Although delish, this popular music group is not the kind of temptations I am referring to Although popular, this musical group is not the kind of temptations I am referring to

Unfortunately, sometimes I fall under scrutiny and am accused of breaking my own rules.

And so it came shortly after the dessert course that a young woman sitting across from me put down her spoon and let loose:

“that is it. You have been telling my friend that she can drink or eat dessert – that she can have or the other, but not both – yet I see you eating both at once. What gives, Mister personal trainer?”

And that was when I was accused of being a hypocrite (I love fancy words like that – what is that, a triple word score in scrabble or something?).

I always smile at challenges like this. I certainly appreciate that if I am chowing down on a piece of cheesecake then it only natural that questions spring forth.

The challenge of weight loss can be complex, frustrating and exhausting all at the same time.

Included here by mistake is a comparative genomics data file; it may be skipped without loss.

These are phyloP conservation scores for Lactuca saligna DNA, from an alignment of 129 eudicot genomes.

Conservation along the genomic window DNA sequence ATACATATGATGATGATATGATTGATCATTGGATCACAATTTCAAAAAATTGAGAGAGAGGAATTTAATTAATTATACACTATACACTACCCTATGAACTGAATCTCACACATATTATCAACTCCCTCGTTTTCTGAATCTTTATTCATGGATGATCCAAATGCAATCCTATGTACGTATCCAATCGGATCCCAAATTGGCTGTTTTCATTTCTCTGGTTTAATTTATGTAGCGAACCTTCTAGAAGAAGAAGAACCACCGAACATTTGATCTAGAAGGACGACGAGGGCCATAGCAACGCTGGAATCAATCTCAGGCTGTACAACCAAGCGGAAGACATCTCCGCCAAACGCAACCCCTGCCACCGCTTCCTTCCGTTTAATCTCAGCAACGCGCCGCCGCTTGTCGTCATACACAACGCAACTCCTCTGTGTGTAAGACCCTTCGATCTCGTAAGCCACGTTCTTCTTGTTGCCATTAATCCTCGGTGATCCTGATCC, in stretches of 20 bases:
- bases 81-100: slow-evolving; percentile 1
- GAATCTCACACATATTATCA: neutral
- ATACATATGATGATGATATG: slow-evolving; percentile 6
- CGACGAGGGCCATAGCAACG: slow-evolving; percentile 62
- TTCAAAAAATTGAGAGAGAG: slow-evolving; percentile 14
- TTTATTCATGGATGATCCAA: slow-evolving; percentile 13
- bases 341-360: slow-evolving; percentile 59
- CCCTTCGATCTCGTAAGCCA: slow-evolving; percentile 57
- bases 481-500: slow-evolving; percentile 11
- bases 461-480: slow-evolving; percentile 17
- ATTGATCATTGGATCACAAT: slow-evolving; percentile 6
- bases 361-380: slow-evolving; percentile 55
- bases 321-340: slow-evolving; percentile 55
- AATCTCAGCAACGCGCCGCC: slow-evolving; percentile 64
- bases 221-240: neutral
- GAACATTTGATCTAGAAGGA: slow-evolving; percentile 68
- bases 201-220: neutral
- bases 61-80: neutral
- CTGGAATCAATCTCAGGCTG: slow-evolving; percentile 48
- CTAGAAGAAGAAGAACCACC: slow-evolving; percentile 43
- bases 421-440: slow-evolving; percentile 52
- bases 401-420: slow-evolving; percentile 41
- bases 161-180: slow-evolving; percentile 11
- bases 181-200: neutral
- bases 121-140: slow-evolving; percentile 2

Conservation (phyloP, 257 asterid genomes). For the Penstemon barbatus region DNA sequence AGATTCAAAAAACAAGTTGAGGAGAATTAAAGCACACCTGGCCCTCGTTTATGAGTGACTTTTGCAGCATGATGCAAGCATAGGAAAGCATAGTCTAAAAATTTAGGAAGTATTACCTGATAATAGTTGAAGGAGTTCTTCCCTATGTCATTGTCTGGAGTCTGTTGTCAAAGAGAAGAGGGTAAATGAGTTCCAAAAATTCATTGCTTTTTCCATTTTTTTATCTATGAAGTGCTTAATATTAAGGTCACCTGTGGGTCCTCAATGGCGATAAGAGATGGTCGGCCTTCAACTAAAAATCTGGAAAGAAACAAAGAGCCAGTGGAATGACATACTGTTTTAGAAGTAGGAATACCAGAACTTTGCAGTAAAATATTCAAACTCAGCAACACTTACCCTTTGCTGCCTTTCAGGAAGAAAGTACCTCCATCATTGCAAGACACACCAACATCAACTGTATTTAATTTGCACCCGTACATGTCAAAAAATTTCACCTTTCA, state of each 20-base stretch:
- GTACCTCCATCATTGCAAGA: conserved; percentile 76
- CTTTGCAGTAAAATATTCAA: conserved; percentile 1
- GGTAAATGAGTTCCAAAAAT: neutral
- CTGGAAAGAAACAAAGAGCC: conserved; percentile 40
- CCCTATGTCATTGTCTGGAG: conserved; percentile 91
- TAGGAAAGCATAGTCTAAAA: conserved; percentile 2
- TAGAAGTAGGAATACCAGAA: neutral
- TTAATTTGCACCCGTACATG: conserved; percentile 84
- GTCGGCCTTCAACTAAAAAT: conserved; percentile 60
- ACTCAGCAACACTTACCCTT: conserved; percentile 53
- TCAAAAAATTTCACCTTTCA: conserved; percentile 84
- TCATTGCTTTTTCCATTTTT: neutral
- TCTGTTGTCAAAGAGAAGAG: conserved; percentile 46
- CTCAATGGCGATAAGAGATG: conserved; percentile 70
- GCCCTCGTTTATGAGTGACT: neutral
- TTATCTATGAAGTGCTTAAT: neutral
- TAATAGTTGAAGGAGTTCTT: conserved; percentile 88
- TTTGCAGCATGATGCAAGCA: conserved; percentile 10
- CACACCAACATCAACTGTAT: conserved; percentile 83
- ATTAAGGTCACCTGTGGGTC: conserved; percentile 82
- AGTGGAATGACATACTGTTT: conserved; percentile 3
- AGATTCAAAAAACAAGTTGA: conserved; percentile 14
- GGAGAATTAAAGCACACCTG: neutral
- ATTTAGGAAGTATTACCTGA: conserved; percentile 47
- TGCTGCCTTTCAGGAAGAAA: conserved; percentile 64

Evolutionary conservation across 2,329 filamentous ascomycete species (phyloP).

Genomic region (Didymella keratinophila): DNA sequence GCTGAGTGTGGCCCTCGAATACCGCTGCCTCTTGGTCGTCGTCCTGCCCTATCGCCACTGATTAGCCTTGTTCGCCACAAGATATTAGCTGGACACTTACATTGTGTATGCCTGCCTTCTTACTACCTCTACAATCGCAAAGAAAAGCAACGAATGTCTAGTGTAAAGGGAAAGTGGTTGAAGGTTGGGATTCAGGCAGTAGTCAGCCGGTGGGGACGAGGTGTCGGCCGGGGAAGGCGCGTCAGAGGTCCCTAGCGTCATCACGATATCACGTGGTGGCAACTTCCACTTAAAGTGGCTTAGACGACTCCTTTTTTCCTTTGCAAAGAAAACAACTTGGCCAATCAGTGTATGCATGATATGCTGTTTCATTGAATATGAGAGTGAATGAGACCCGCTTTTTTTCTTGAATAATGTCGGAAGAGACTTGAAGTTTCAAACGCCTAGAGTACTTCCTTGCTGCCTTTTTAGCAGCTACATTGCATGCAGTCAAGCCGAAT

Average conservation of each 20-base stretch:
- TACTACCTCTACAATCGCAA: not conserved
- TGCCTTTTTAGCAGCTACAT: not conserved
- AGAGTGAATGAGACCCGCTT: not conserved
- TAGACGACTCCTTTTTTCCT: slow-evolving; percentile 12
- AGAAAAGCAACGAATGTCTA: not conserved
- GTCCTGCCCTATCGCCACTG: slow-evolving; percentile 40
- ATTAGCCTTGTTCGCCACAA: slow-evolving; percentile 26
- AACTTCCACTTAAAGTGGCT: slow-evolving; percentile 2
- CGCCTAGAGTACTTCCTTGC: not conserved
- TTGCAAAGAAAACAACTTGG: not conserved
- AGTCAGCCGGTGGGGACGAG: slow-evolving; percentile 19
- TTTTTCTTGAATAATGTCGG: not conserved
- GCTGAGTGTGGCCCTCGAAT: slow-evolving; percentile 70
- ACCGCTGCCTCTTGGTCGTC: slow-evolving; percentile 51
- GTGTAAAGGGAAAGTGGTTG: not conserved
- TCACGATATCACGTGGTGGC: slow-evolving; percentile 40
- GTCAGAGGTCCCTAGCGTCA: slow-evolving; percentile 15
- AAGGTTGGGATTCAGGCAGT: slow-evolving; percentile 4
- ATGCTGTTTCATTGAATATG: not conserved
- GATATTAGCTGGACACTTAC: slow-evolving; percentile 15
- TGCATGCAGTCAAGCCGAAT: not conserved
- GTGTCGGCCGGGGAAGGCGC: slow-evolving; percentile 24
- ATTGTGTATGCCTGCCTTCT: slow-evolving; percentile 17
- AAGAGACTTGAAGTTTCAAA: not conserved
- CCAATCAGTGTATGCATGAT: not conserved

I knew that I needed to defend my position and explain how my glass of wine and consumption of dessert could possibly make sense. So after another bite of the chocolate mousse, and humbly laid out one of my nutritional philosophies…

I don’t eat dessert every day. I don’t drink wine every day.


An artfully dedacent yet moderately sized dessert

Mmmmmm Mmmmmm!

I probably have a dessert or a couple of glasses of wine once every couple of weeks. When I have wine, or I have dessert, I try to make sure it is the best damn dessert or the best damn wine (notice I didn’t say ‘biggest’ – there is a distinct difference between taste and proportion).

I like this strategy because it allows me to every now and then eat food that I would never recommend to my clients and feel okay about it. I dont ask my clients to be made of stone. I know that we all have events we have to go to – I only ask that they choose wisely where they go off their healthy list of foods, and that they do it sparingly.